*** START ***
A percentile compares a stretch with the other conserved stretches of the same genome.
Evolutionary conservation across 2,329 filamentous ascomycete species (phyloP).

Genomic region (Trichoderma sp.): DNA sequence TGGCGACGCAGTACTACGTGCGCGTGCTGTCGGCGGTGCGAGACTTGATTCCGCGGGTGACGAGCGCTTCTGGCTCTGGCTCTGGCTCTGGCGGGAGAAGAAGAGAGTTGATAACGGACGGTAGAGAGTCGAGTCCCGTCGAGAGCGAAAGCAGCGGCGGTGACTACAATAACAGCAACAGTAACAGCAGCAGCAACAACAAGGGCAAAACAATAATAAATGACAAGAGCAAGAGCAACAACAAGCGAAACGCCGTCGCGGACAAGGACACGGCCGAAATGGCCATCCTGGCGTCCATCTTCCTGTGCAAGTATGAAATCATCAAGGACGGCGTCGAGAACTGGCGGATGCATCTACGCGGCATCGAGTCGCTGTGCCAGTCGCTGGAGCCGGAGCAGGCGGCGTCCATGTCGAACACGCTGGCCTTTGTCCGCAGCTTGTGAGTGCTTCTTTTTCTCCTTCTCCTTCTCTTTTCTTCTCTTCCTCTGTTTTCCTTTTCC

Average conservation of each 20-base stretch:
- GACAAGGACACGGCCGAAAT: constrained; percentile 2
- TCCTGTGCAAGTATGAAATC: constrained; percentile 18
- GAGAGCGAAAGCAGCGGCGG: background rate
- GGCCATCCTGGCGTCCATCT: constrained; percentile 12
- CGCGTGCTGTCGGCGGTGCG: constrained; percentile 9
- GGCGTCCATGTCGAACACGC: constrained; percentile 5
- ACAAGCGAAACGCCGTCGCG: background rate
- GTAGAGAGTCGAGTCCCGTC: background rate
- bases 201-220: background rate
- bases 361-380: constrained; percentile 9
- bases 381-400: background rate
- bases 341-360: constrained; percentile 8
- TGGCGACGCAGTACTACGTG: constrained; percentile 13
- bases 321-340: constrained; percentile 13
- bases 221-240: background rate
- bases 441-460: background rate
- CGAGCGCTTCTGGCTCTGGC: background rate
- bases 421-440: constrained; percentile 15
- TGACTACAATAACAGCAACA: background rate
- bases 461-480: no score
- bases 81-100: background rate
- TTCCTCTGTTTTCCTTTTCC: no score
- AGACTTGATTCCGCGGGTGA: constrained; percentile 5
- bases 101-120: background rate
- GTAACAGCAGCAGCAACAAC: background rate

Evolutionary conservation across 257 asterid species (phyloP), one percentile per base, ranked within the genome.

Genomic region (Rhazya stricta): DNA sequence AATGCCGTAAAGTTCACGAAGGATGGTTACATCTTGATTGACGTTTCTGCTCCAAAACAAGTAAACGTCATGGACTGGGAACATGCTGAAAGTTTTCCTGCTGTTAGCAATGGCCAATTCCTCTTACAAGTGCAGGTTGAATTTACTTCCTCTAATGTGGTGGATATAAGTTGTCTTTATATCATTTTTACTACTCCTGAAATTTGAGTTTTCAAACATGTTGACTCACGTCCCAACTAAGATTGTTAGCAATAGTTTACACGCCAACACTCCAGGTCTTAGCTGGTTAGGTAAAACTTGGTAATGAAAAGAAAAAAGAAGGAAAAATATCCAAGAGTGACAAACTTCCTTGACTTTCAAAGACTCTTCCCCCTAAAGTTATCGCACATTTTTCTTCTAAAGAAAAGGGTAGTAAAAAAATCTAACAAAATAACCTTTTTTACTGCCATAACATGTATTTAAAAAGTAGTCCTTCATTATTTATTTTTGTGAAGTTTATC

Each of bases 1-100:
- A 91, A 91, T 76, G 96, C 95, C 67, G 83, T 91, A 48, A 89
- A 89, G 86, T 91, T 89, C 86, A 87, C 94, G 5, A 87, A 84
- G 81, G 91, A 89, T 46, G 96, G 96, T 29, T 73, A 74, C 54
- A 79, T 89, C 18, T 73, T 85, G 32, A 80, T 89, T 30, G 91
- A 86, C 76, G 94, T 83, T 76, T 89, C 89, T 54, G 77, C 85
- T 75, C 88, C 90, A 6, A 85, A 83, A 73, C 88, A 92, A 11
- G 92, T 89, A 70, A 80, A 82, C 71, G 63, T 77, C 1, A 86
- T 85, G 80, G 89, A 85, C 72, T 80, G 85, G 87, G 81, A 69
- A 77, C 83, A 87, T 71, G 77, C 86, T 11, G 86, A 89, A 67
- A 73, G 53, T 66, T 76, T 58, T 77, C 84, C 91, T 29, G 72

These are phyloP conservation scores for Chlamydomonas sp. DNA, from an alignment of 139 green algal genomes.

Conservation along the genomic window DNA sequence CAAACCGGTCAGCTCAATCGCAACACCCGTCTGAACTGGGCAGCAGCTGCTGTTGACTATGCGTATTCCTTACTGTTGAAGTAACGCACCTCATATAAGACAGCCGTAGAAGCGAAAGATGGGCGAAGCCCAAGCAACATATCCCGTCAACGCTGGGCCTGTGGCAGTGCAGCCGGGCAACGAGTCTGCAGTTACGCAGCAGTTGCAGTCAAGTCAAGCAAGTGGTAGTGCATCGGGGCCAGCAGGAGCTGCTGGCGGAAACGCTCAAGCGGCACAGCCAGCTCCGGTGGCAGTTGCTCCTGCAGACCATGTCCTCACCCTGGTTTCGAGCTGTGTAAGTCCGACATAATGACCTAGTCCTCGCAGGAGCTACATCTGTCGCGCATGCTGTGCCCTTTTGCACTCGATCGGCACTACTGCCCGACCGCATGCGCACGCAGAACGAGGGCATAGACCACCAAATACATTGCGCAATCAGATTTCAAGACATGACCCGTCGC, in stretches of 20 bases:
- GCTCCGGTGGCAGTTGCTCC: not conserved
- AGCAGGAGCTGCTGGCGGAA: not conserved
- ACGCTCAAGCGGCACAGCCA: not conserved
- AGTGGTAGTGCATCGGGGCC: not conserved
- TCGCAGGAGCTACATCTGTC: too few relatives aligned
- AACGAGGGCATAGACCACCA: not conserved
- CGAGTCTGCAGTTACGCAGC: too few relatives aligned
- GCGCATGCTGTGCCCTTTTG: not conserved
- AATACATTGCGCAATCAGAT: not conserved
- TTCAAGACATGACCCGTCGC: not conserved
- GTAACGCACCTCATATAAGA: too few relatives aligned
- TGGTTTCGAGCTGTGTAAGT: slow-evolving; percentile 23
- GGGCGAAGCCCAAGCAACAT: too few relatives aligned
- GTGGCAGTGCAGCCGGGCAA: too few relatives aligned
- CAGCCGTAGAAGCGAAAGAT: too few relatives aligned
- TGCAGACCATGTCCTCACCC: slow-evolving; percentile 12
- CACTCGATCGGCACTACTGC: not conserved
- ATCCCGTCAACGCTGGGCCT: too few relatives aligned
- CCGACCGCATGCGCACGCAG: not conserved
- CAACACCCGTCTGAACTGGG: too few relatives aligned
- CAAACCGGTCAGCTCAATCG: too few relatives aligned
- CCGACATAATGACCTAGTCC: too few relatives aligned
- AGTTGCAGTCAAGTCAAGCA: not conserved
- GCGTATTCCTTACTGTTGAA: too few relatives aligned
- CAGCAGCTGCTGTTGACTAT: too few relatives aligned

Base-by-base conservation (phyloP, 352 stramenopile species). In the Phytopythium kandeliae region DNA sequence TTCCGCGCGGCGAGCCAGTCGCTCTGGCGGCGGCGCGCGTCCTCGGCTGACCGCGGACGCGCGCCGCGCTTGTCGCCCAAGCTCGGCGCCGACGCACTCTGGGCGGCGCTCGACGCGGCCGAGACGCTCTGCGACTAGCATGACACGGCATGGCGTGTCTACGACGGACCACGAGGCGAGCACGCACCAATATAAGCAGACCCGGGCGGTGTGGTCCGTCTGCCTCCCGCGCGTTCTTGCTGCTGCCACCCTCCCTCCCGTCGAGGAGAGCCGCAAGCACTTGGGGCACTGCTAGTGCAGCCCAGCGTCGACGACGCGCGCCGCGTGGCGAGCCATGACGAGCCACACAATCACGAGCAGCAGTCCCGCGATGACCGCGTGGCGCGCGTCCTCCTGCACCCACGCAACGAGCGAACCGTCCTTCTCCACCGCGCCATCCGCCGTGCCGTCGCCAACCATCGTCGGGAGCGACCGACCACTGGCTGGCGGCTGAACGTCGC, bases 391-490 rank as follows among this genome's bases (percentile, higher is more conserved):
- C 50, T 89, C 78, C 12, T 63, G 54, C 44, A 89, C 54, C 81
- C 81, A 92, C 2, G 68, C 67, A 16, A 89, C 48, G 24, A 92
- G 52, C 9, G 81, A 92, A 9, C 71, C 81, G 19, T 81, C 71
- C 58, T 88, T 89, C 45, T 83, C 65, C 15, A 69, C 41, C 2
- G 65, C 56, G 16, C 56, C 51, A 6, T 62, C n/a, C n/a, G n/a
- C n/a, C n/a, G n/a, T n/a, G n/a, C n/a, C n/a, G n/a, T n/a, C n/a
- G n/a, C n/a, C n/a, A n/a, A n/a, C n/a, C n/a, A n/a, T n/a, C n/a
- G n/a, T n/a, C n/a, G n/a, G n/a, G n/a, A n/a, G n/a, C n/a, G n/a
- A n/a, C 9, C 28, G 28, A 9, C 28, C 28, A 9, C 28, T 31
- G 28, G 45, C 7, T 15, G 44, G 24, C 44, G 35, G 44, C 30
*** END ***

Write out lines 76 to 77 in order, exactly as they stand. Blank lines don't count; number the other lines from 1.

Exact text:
- C n/a, C n/a, G n/a, T n/a, G n/a, C n/a, C n/a, G n/a, T n/a, C n/a
- G n/a, C n/a, C n/a, A n/a, A n/a, C n/a, C n/a, A n/a, T n/a, C n/a